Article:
The present invention provides a substance delivery apparatus which can be used to provide local drug therapies to a diseased physiological lumen, for example, to prevent or treat arterial restenosis and to promote angiogenesis response in the ischemic heart. A catheter assembly is provided having a balloon disposed at the distal end thereof. The balloon is capable of being inflated to selectively dilate from a collapsed configuration to an expanded configuration. The balloon is also capable of being deflated after inflation to return to the collapsed configuration or a deflated profile. A therapeutic substance delivery assembly, which can include a needle disposed in delivery lumen, is provided on the catheter assembly for allowing a therapeutic substance to be delivered through the needle and injected into a tissue of the physiological lumen. The delivery lumen defines two sections created as a bend region forms between the sections, as one section moves/rotates relative to the other section. The movement of one section relative to the other section is generally from a first position towards a second position in response to the balloon being inflated from the collapsed configuration to the expanded configuration. The delivery lumen is capable of moving from the second position back towards the first position when the balloon is being deflated.
In accordance with the present invention, a deflector, such as a thin metallic ribbon member, can be positioned along an inside wall of the delivery lumen. The deflector can be positioned, such that as the bend region forms caused by the movement of the sections, the deflector bends to rest on the outside curvature of the bend region. The needle is inserted into the delivery lumen and is urged distally to travel through the bend from a first position, where the needle is retracted within the delivery lumen, to a second position, where the needle extends a distance out from an opening in the delivery lumen.
As the needle travels through the bend region, the ribbon member allows the needle tip to bounce or be deflected off the wall of the delivery lumen, allowing the needle to travel through the bend without puncturing, gouging, or otherwise damaging the wall of the delivery lumen. Since the ribbon member can be made relatively small, the catheter track performance is not compromised. Advantageously, using the ribbon member avoids the need to modify the tip of the needle, thus maintianing a low catheter profile and a consistent needle engagement with the physiological lumen tissue.
These and other features and advantages of the present invention will be more readily apparent from the detailed description of the embodiments, set forth below, taken in conjunction with the accompanying drawings.
FIG. 1A is a simplified sectional view of an embodiment of a substance delivery apparatus in the form of a catheter assembly having a balloon and a therapeutic substance delivery assembly;
FIGS. 1B and 1C are cross-sectional views of the distal and proximal ends, respectively, of the apparatus of FIG. 1A;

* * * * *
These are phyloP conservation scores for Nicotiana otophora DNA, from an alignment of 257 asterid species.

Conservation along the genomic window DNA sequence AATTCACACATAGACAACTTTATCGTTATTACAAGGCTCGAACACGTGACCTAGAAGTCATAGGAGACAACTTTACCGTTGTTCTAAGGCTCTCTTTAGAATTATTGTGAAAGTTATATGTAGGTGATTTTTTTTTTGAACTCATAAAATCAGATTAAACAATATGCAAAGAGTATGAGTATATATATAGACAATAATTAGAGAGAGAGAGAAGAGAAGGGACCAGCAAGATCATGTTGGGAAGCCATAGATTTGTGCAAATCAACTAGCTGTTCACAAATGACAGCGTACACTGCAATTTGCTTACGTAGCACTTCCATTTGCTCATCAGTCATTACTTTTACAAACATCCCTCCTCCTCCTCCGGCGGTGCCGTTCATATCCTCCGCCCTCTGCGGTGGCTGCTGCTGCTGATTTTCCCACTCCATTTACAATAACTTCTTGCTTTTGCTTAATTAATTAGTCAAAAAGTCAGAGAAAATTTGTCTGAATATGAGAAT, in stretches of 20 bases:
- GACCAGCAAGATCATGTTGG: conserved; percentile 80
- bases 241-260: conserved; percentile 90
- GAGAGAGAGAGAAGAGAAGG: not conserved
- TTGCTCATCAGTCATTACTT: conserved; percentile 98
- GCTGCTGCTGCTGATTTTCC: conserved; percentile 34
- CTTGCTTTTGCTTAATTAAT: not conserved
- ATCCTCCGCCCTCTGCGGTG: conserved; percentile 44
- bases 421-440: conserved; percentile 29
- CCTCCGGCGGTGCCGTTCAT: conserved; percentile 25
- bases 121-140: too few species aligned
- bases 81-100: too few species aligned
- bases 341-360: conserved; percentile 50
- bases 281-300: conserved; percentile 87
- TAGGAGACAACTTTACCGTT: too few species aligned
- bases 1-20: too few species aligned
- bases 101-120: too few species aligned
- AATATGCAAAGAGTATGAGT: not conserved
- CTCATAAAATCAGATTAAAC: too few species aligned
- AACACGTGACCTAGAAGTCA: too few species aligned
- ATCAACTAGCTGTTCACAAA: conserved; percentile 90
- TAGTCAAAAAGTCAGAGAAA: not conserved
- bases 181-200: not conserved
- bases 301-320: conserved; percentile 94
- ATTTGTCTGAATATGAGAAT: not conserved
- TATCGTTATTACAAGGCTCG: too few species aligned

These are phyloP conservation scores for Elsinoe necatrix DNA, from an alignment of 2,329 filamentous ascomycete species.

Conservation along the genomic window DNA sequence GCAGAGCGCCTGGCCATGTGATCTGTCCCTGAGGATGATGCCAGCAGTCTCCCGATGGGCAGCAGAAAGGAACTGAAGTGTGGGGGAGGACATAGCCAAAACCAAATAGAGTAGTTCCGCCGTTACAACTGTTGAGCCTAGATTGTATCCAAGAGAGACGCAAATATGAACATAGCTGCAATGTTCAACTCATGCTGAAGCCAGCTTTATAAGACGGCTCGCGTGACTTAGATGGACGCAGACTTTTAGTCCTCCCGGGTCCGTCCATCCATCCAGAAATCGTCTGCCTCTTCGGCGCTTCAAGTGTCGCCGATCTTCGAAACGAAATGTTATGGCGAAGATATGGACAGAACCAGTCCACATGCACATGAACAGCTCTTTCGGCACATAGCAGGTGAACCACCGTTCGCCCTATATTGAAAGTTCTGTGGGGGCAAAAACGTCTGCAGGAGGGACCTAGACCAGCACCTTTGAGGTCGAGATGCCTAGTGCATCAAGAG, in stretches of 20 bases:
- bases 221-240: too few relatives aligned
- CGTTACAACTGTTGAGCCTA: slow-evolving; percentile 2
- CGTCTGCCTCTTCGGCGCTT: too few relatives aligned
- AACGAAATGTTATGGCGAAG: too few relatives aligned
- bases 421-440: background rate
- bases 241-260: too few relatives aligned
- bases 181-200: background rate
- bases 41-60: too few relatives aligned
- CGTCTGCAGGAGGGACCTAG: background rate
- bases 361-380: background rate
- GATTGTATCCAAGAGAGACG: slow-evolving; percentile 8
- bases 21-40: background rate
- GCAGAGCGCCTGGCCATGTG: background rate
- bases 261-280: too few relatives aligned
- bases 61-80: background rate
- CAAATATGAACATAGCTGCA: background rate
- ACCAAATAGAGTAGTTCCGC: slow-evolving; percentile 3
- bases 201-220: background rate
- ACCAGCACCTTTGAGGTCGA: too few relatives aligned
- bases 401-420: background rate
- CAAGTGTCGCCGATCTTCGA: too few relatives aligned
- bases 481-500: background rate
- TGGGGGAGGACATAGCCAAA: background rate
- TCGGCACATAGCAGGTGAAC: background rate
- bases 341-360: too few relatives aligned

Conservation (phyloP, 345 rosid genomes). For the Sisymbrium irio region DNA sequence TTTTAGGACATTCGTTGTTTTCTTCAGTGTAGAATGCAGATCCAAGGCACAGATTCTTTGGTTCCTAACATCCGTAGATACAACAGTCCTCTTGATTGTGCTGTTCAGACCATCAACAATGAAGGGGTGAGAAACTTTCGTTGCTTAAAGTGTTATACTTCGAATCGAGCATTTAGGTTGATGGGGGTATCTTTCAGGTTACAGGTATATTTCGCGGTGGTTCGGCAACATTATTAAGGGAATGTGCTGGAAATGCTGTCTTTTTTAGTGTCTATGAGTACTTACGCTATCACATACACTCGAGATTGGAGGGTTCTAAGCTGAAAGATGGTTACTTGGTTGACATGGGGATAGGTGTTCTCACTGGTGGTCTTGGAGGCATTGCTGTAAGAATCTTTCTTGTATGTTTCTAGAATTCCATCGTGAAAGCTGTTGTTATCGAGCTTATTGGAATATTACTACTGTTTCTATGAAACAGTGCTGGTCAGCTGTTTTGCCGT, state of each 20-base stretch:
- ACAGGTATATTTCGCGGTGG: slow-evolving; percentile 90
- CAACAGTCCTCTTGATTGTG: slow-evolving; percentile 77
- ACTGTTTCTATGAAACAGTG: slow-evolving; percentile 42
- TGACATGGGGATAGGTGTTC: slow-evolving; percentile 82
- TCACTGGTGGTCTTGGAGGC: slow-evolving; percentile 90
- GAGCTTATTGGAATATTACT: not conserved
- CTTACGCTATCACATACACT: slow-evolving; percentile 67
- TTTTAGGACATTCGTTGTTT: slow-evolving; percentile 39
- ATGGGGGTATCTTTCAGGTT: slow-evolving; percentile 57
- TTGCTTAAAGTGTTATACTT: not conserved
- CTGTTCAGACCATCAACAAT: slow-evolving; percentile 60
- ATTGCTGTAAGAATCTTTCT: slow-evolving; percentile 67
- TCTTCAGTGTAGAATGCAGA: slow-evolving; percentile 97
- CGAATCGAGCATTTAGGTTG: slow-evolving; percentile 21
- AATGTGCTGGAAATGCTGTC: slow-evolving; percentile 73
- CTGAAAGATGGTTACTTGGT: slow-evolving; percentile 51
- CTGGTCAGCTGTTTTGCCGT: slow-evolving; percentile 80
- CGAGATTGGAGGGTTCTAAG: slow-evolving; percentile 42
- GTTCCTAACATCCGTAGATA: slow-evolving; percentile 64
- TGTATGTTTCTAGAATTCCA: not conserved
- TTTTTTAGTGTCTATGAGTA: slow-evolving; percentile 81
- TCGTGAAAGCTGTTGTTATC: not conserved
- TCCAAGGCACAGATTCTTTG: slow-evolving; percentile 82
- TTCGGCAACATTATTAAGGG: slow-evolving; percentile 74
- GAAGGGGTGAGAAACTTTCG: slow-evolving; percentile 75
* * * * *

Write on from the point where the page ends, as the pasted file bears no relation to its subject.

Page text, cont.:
FIGS. 2A and 2B are simplified sectional views of the deflector of the present invention;
FIG. 3A is a simplified partial sectional view of an embodiment of the substance delivery apparatus in the form of a catheter assembly having a balloon in a deflated configuration and the therapeutic substance delivery assembly;
FIG. 3B is a simplified partial sectional view of an embodiment of the substance delivery apparatus in the form of a catheter assembly having a balloon in an expanded configuration and the therapeutic substance delivery assembly having the needle in a retracted position; and
FIG. 3C is a simplified partial sectional view of an embodiment of the substance delivery apparatus in the form of a catheter assembly having a balloon in an expanded configuration and the therapeutic substance delivery assembly having the needle in an extended position;
FIG. 4A is a simplified illustration of an embodiment of a mechanical stop for the substance delivery assembly; and
FIG. 4B is a simplified illustration of a portion of the mechanical stop of FIG. 4A.
The features of the described embodiments are specifically set forth in the appended claims. However, the embodiments are best understood by referring to the following description and accompanying drawings, in which similar parts are identified by like reference numerals.
Referring now to the drawings, wherein similar parts are identified by like reference numerals, FIGS. 1A, 1B, and 1C illustrate a substance delivery apparatus in accordance with one embodiment of the invention. In general, the substance delivery apparatus provides a system for delivering a substance, such as a therapeutic substance or a combination of therapeutic substances, to or through a desired area of a physiological lumen in order to treat a localized area of the lumen or to treat a localized area of tissue located adjacent to the lumen. The substance delivery apparatus includes a catheter assembly 10, which is intended to broadly include any medical device design for insertion into a physiological lumen to permit injection and/or withdrawal of fluids, to maintain the patency of the lumen, or for any other purpose. It is contemplated that the substance delivery apparatus has applicability for use with any physiological lumen, including blood vessels, urinary tract, intestinal tract, kidney ducts, wind pipes, and the like.